A couple of days ago, I was doing an exercise from The Artist’s Way. It was one of those things that look very stupid at first, but once you humble yourself and actually do it, it turns out to be an immensely useful, even healing, experience.
The exercise read:
Write a letter from you at eighty to you at your current age. What would you tell yourself? What interests would you urge yourself to pursue? What dreams would you encourage?
I started writing this letter with my usual scepticism, but I still tried to do it honestly and keep an open mind. And the experience was almost ground-breaking.
When I imagined myself at eighty, the way I’d like to be at eighty, I gave myself the freedom to dream and hope for things I rarely allow myself to dream and hope for. And it almost made me weep. When I was growing up, as a child, I would always dream big. Dreaming small just didn’t make any sense to me. That’s how most children dream. I’ve never heard a child say: “I would like to be a famous astronaut, but that’s obviously not going to happen. So I’ll settle for being a physics teacher who explores the space through books and Wikipedia pages in my free time”. Or: “I’d love nothing more than to be a great zoologist and travel the world exploring and documenting the lives of wild animals. But look at me, who am I to wish for great things? So I’ll settle for working at a local vet’s and watching Planet Earth documentaries in the evenings”.
Do you see what I’m getting at? As children we only know how to dream big, that’s what comes naturally to us. As we grow up, we lose this sense of possibility, we lose the sense that the world in some way belongs us. At a very early age, in our schools and in our families, we are taught to dream small. We are allowed to have those big dreams as children, but the closer to adulthood we get, the more firmly we are reminded that we have to “come back down to earth”, this will not make enough money, you are not good enough for that, succeeding in this area is like winning a lottery. As we listen to these voices, we let our dreams and ourselves shrink. We don’t know how to dream big anymore.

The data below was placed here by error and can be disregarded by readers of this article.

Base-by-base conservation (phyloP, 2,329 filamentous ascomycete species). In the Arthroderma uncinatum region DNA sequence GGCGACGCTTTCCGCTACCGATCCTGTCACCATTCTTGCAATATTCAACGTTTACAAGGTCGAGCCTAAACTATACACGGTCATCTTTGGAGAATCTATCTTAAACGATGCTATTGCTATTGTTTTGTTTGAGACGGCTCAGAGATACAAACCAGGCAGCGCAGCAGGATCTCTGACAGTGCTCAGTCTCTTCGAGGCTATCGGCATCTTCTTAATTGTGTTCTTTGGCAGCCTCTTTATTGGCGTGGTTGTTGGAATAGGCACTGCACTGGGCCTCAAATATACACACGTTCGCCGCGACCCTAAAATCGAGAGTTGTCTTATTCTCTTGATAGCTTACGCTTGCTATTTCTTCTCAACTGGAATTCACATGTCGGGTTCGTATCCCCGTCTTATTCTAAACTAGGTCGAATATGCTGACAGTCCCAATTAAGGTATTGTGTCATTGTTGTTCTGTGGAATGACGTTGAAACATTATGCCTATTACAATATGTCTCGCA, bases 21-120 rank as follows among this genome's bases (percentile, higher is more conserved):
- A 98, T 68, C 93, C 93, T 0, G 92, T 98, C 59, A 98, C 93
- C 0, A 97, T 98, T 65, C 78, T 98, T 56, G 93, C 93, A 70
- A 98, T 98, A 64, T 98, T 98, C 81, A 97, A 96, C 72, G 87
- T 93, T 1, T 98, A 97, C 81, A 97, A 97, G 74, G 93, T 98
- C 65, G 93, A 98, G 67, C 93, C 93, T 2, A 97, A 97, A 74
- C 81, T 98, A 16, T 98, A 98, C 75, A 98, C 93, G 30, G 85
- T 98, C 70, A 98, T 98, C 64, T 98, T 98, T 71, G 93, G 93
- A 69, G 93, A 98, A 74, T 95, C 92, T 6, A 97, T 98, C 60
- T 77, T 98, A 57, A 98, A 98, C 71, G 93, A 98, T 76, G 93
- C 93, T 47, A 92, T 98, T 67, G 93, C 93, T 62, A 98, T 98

This tendency also applies to relationships. We dream of true love, beautiful, happy families, growing old together with our soulmate, but as we go from one bad relationship to another, we stop hoping to meet someone who’d be our soulmate, who would answer the longing in our hearts and truly understand us. So we settle for partners who don’t accept certain parts of ourselves or want us to change altogether (and not always for the better), who lie to us, who treat us like we’re replaceable, interchangeable. We stop hoping for a possibility of a happy family life where everyone is there for each other, where children grow up feeling happy and loved, proud of who they are, where parents resolve their difficulties instead of getting a divorce. And I think this is tragic. You might not want any of the things I mentioned. That’s absolutely fine. They are just examples that ring close to my heart and illustrate the situation quite well I think.
I’m writing this post to encourage everyone who’ll take the time to read it to start dreaming big again.
I know it’s hard, incredibly hard, but you have to believe in yourself again. Break out of your cynical shell. Shed all the lies that have covered your heart and your mind, like Spring sheds a thick crust of Winter snow, slowly but determinedly melting it away. Forget the lies that you are not important, that you were somehow predestined for a sad and mediocre life. Do you think all those people who “won the lottery” in life believed such things and still achieved what they did?
Find what it is that you truly desire, even if you dare not hope for it. Pursue it with all your heart.
It’s better to die while living than to never have lived and still die at the end.